China is set to ban music that “insults or defames others” in its 50,000 karaoke venues.
According to to Music Business Worldwide (MBW), the country’s Ministry of Culture and Tourism has announced that from October 1 any music that breaches a fresh set of government rules will be scrapped from karaoke bars.
Among the contraventions include music that “violates the state’s religious policies or promotes cults and superstitions,” “insults or defames others” or “endangers national security or harms national honour or interests”.
A Reddit user posted a direct translation of the new government rules in full which you can read here.
China’s karaoke (KTV) venues typically host a music library of more than 100,000 tracks each, say reports by local media (via MBW). The country has more than 50,000 “song and dance entertainment” venues across the country (via BBC News).
The news follows, but is not necessarily linked to, Beijing recently acquiring a minority stake in ByteDance, the company that owns TikTok.
Additionally, Chinese government agents are reported to be planning to hold “inspections and spot checks” to ensure compliance, with violations “handled in accordance with [the] law”.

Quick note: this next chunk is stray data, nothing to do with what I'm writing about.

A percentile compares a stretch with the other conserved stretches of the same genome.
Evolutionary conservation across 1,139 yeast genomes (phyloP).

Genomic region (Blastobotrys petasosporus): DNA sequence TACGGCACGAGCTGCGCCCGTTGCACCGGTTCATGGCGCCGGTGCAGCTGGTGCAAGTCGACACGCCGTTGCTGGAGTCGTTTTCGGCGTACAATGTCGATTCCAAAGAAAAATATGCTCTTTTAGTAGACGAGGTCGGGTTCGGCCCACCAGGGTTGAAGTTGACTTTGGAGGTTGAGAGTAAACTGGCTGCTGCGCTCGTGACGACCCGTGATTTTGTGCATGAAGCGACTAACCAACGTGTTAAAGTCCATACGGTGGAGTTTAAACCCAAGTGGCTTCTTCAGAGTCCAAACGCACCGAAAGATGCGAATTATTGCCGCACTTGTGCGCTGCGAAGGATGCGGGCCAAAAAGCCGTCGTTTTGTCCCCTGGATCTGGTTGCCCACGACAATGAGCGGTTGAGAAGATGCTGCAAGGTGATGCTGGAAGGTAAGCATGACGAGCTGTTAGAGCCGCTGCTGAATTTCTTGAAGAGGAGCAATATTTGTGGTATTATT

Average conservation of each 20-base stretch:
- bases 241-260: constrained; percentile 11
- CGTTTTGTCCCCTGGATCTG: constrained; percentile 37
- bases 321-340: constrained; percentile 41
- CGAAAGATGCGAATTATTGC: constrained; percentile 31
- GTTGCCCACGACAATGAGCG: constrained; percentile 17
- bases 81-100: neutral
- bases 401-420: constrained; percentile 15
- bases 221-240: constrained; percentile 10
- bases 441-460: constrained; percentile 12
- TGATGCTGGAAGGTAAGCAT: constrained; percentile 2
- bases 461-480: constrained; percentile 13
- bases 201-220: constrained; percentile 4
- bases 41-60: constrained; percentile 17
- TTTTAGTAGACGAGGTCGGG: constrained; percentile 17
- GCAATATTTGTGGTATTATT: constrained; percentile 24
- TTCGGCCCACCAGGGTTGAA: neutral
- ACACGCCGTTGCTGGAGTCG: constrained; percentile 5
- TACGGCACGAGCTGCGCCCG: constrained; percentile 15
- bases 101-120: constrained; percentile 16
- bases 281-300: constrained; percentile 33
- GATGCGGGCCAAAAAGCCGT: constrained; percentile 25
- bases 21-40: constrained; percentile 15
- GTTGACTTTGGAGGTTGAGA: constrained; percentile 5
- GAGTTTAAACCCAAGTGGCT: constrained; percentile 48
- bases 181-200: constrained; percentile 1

As MBW pointed out further it seems that the new rules are most likely to target domestic Chinese music – particularly Chinese hip-hop.
Six years ago the Ministry drew up a blacklist of 120 tracks that “trumpeted obscenity, violence, crime or harmed social morality”, many of which were by hip-hop artists.
The 120 outlawed tracks carried (translated) titles including ‘Beijing Hooligans’, ‘Suicide Diary’, and ‘Don’t Want To Go To School’. Such tracks were spotlighted by the Chinese and accused of containing “severely problematic content”.
Per a CNN report the ban also led to the blacklisting of a track called ‘Fart’, which contained lyrics: “There are some people in the world who like farting while doing nothing.”
The news came after Perry’s visa was denied, which preventing her from attending a Victoria’s Secret Fashion Show in Shanghai where she was rumoured to be performing.
The performance in question saw Perry wearing the Taiwanese flag during her concert at Taipei Arena, which angered Chinese authorities. She also sparked further outrage after wearing a sunflower gown – a symbol of the Sunflower Student Movement, which protested a Chinese trade agreement in 2014.